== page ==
Travel is a way of life for some, and an essential component of a successful vacation for many people. As all human activities, travel uses resources and thus engenders concerns about its ecological impact. Amid the concerns about greenhouse emissions and water shortages, "green travel" or "responsible travel" might sound like an attempt at green-wash and might seem that the greenest thing would be not to travel at all. Greener travel is, however, possible, and the green way to travel might be the best way to travel altogether.
1) Reduce CO2 (and other pollutant) emissions while getting there and traveling around. There are several ways of accomplishing this task.
– Go closer rather than further. Consider taking a vacation in your home country or at least on the same continent. Limit long-haul trips.
- Go for longer but less often. Modern trend for short breaks and cheap airfares means that people are jetting off for a weekend every month and frequently take several few-days long holidays every year. It's greener (and better for you) to go once but for a few weeks rather than four times for a few days.
- Don't drive if you can. Take a train or a coach instead.
- Locally, use public transport or taxis if you have to rather than hiring a car. This is usually cheaper and more interesting as well. You can also walk or cycle, which will not only keep you in touch with the locals but get you fit. Consider ride-share for internal journeys at destination: green, cheap, sociable and possible even for family groups.
- Don't fly if you can. Consider taking a train, a boat or a coach for a short-haul destination. The main problem is the price, but if you are going for longer, consider the journey part of the experience.
- If you have to fly, consider carbon offsetting scheme.
2) Conserve resources when at the destination
- Avoid using air-conditioning unless you have to. Only keep the air-conditioning on when you are in the room. Don't open the windows when the air-conditioner is running. Use fans if you can cope.
- Limit heating to what is necessary (the same rules as for air-conditioning apply).
- Conserve water, especially when in areas that suffer from water shortage (this is an acute problem in much of the world).
- If staying in a hotel, ask for your bed linen to be changed every three or four days. Keep unused or once-used towels for the next time instead of having them all changed and washed every day. If the hotel doesn't have sucha system, simply hand "do not disturb" sign on the door all day.
3) Support local businesses and be green about what you demand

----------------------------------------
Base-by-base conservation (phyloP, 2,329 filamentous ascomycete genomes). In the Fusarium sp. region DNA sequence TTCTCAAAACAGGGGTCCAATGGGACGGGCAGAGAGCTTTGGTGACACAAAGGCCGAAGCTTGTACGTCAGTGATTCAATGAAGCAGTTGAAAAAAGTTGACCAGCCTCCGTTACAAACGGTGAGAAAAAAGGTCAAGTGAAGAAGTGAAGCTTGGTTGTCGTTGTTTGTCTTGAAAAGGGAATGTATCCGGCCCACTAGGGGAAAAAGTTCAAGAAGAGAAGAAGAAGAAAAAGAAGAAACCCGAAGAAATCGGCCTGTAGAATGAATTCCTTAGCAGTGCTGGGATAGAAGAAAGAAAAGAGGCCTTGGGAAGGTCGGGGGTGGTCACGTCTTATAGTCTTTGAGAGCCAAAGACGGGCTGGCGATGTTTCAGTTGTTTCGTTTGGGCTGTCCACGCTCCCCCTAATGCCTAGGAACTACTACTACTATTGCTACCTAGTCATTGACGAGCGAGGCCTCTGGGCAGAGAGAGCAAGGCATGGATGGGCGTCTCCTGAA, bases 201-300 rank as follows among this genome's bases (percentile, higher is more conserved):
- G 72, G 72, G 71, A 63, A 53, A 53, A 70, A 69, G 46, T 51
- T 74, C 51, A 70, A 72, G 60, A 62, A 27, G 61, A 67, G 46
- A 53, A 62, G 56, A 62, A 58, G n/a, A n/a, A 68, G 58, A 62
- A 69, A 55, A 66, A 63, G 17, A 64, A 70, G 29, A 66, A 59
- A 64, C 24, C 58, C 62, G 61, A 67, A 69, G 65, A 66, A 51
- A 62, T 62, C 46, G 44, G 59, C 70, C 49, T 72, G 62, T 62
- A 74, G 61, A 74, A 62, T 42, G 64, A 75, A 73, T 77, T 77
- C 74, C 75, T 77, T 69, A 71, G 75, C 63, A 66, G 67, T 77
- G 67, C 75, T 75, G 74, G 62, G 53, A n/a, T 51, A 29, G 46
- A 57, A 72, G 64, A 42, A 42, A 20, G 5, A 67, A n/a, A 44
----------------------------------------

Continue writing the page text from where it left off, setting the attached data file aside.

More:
- Don't participate in activities that use excessive amounts of resources. Maintaining golf courses in arid regions uses incredible amounts of water. Maintaining ski hills in hot areas does the same. If you want golfing, go to Scotland; if you want skiing go to the Rockies or the Alps.
- Don't demand imported goods that need to be transported by air. One of the reasons for travel is to experience other places, customs and yes, even beer. Eat and drink what the locals eat and drink (taking into account requirements of the hygiene, of course – so don't drink tap water where it's unsafe for example).
- Avoid chain restaurants, shops, services. If you can, eat, shop and stay at places run by locals, using local supplies and linking to other local businesses. This is not only greener but promotes sustainability and supports communities.
- Hire a local guide and try to learn something about the local culture, language and specific issues. Consider contributing to local community projects with positive ecological impact.
- Don't vacation in "gated community" types of a resort: let the locals benefit from your holiday spend more directly than just through wages they earn as waiters and chambermaids.
- Use the lowest impact (read: most basic and usually cheapest) accommodation and transport possible.
4) Protect local environment
- Carry reusable water bottles. In most developed countries, tap water is perfectly safe to drink and buying water in plastic bottles is unnecessary. You will save money as well as be green.
- Don't litter, even if locals do.
- Observe signs and notices regarding wildlife and vegetation protection. Don't enter areas protected for conservation reasons, don't camp wild where it's not allowed for conservation reasons, don't collect plants or animals when forbidden, don't live litter or human waste behind.
- Don't buy products from endangered species.
5) Buy from responsible operators and providers with green credentials
- If buying a package holiday, considering one bought from an organization with ecological certification. Ask regular operators what greener travel options they offer.
- If choosing a hotel independently, consider one with green credentials. Ask them when booking.
Responsible travel maximizes the benefits and minimizes the negative impact of travel and tourism, and you don't have to follow all of the tips to make a difference. Greener, more responsible travel is possible with some consideration and forethought.